A recently published study of the 290km Basslink power cable shows that its impact on the seabed and associated organisms is “transient and minor,” the company said.
Basslink plays a key role in the distribution of power between the Australian states of Victoria and Tasmania. To protect this infrastructure, the cable was placed in a trench cut into the seabed. However, near Tasmania the cable was placed in an iron pipe conduit in order to safely pass over a 500m wide zone of rocky reef and rubble.
To oversee investigations into any ecological impact of laying and operating the cable including its magnetic and electrical fields, an independent review committee was formed. Its findings have been published in the peer-reviewed Journal of Ocean Engineering and Science.
Using a suite of data that included repeated video surveys of the cable and seabed, the study has come up with the following findings:
Off Victoria, in water depths less than 15 meters, the trench and cable were buried by sand and became indistinguishable from the natural seabed within two years.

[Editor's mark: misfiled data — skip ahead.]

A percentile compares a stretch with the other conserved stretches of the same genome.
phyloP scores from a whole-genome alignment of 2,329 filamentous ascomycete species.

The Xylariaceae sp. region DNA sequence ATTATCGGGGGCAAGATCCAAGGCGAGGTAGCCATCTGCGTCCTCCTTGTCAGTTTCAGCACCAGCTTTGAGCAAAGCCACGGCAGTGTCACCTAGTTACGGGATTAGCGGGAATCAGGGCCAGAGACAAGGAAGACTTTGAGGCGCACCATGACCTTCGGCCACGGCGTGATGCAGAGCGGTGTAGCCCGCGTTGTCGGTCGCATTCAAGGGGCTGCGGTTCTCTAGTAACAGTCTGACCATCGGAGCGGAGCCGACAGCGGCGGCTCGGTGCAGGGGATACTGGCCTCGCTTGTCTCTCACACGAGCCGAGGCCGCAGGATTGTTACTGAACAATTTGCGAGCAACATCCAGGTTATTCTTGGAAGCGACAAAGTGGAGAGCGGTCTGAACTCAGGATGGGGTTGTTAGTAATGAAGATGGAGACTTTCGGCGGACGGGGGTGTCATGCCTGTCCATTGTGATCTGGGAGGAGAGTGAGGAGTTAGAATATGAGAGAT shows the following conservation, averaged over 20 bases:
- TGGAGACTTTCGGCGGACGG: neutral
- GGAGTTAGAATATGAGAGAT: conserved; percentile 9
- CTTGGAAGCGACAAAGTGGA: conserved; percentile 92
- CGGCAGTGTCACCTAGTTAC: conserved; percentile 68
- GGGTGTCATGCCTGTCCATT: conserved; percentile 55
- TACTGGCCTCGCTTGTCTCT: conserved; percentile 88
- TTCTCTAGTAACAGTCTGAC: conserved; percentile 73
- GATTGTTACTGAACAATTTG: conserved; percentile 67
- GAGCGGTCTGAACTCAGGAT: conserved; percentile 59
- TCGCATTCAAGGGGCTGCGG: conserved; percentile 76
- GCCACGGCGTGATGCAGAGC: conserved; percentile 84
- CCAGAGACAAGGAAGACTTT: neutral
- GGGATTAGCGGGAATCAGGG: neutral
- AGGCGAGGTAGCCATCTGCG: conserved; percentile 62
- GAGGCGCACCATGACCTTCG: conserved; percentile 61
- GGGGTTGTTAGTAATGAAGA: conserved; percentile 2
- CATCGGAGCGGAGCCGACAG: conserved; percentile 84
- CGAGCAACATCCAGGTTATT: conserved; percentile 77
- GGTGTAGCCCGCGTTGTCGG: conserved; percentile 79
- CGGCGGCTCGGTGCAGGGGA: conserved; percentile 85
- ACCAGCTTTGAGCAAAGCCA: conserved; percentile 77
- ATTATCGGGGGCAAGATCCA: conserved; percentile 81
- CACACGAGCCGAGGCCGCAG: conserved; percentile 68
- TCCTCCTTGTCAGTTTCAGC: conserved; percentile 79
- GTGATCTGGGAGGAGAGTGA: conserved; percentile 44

Off the rocky Tasmanian coast, the iron pipe conduit containing the cable became encrusted by marine species similar to those inhabiting the natural reef–that process occurring within 3.5 years.
In deeper parts of the cable route (down to 80-meter water depth), it took one to 1.6 years for all traces of the trench/cable to disappear.
The International Cable Protection Committee was formed in 1958 to bring about safeguarding of international submarine cables against man-made and natural hazards. The organisation provides a forum for the exchange of technical, legal and environmental information about submarine cables. It has more than 150 members from over 60 nations, including cable operators, owners, manufacturers, industry service providers, as well as governments.
The Basslink Interconnector enhances security of supply on both sides of Bass Strait; protecting Tasmania against the risk of drought-constrained energy shortages while providing Victoria and southern states with secure renewable energy during times of peak demand.
Basslink has a number of fibre-optic assets which carry high speed telecommunication traffic. Basslink Telecoms offers a range of wholesale transmission services between Tasmania and Victoria.